Tuesday, September 26, 2017

Interview with Eco Fashion Designer Michiyo Hayes Kuramochi



Tell share about the journey that led you to fashion design.

My grandmother was a kimono maker. She taught me how to sew by hand. She always gave me the off-cuts of kimono materials, mainly silk. I started to make doll's clothes out from it. I also loved spending hours to draw girls in detailed dresses, I think I naturally become obsessed by sewing and designing garments in my childhood in the way.

I understand your studied fashion design at F.I.T.? Why did you choose this school?

I always admired people who studied how to make garments properly. I went to an art school in Tokyo called Setsu Mode Seminar but didn't learn to make garments.

After I moved to NY, I met an Asian girl who was studying hard to get a high score in TOEFL; she wanted to apply to F.I.T. Until the point I didn't think it's an achievable target but she made me think if I also try my best I might be able to make my longtime dream comes true! Then I made it happen!

Talk about the highs and lows of studying fashion. What did you find easy? What was a challenge?


I enjoyed being surrounded by friends who loved fashion as much as I did. However, to me, most of the classes were challenging on the language side. But I learnt mostly by eye I did the quick drawings of procedures my professors showed us. I especially loved draping class. I couldn't believe how the yards of fabric become a wearable sculpture! After F.I.T. I went to another school in Holland called ArtEz. It was seriously hard to be in the Dutch-speaking environment, However, the totally different way of teaching fashion was a great experience. It's become a strong element of my work: improvising.

Who you are as a designer? Aesthetic?

My inspirations often come from social matters I get interested in. I grew up in the family continuously talking about politics. I also love the miracles of nature the universe offers us. Not just because of their beauty, also the sense of synchronicity that it is the perfect final form.

I understand the majority of your garments are produced through upcycling. Where do find the raw materials?

As I used to be a U.S vintage clothing buyer for a store in Tokyo, I can still sense where I can find good materials for my works. Even though I rarely buy something from current productions, I have enough sources. Also, during my family visit to Japan, I find kimono materials and unusual roll-ends so on. I never stop looking for my kind of materials wherever I go.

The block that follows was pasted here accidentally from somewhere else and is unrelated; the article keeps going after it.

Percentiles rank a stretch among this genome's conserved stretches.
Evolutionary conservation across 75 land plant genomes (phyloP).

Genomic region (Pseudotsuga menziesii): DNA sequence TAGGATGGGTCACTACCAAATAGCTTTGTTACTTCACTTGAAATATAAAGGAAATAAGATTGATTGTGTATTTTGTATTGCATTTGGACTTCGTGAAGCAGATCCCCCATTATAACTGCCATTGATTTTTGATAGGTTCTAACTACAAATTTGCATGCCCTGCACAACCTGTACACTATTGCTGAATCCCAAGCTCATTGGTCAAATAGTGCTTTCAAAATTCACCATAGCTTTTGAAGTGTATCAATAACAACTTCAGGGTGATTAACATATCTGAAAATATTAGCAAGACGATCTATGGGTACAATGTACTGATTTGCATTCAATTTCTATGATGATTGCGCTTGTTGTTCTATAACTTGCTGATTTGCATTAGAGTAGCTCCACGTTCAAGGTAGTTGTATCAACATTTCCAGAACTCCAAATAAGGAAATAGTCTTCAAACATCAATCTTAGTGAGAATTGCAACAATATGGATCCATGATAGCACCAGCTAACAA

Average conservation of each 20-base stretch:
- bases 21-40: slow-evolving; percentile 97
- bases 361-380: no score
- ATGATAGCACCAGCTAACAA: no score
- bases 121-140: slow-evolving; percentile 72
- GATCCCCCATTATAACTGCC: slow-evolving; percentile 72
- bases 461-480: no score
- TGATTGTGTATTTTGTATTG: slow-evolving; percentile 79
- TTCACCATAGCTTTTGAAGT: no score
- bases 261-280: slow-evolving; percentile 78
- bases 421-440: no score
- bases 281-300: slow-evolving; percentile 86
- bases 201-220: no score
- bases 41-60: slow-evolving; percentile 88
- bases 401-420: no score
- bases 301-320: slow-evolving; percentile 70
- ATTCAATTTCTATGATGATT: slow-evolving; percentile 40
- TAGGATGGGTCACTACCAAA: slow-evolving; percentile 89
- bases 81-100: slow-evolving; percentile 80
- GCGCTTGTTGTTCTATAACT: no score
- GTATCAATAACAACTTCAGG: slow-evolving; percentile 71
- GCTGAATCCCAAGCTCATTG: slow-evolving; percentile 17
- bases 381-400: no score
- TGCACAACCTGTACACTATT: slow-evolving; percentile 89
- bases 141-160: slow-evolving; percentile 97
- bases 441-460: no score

Where does inspiration come from? Do you have an idea for a look and find the materials to make it come alive, or does your inspiration come from the materials you find?

Either way. As I mentioned above, I'm always looking for materials and continuously inspired by social matters, politics, and nature (universe) surround me everyday basis. I have a huge collection of materials never get smaller only becoming bigger and bigger and my interests in social, political and nature things are getting bigger all time so I need to work much harder to use up my materials and inspirations.

Do you have a favourite look from amongst your body of work? Why this one?


I like most of my looks for different reasons, but if I choose one, it might be the pink~purple gradation kimono coat. It is made out from 60's~70's deadstock curtain material. I used 1950's Disney print cotton and transparent duvet bag material at home to make many circle patches to create the bubble effect on the hem of the coat. My inspiration for the coat was kimono trader(it was a topic around the time) and economic bubble in 80's-90's in Japan, which was under the huge influence of United States. I also love to make my kimono-style jackets out from deadstock British & Europian suiting wools deliberately showing the embroidered salvages to state the origin of the materials. I find the salvages are beautiful. It's not easy cutting but surprisingly so little waste, one handful for 3m. I will execute this way of less waste tailoring.

What's next for you as a designer? Where do you go from here?

I hope one day in the very near future to showcase my collection in LFW or wherever I can be a part of. I also hope to have international stockists, I'd love to see real people wearing my works.I do what I do is because I'd like to show that "LESS WASTE, ethical, sustainable and so on, can be very creative and desirable as any great designers/ fashion houses' work. I know I've not even made the first step but I could have quit many years ago if I hadn't had such a strong feeling so I just have to keep doing, I guess!

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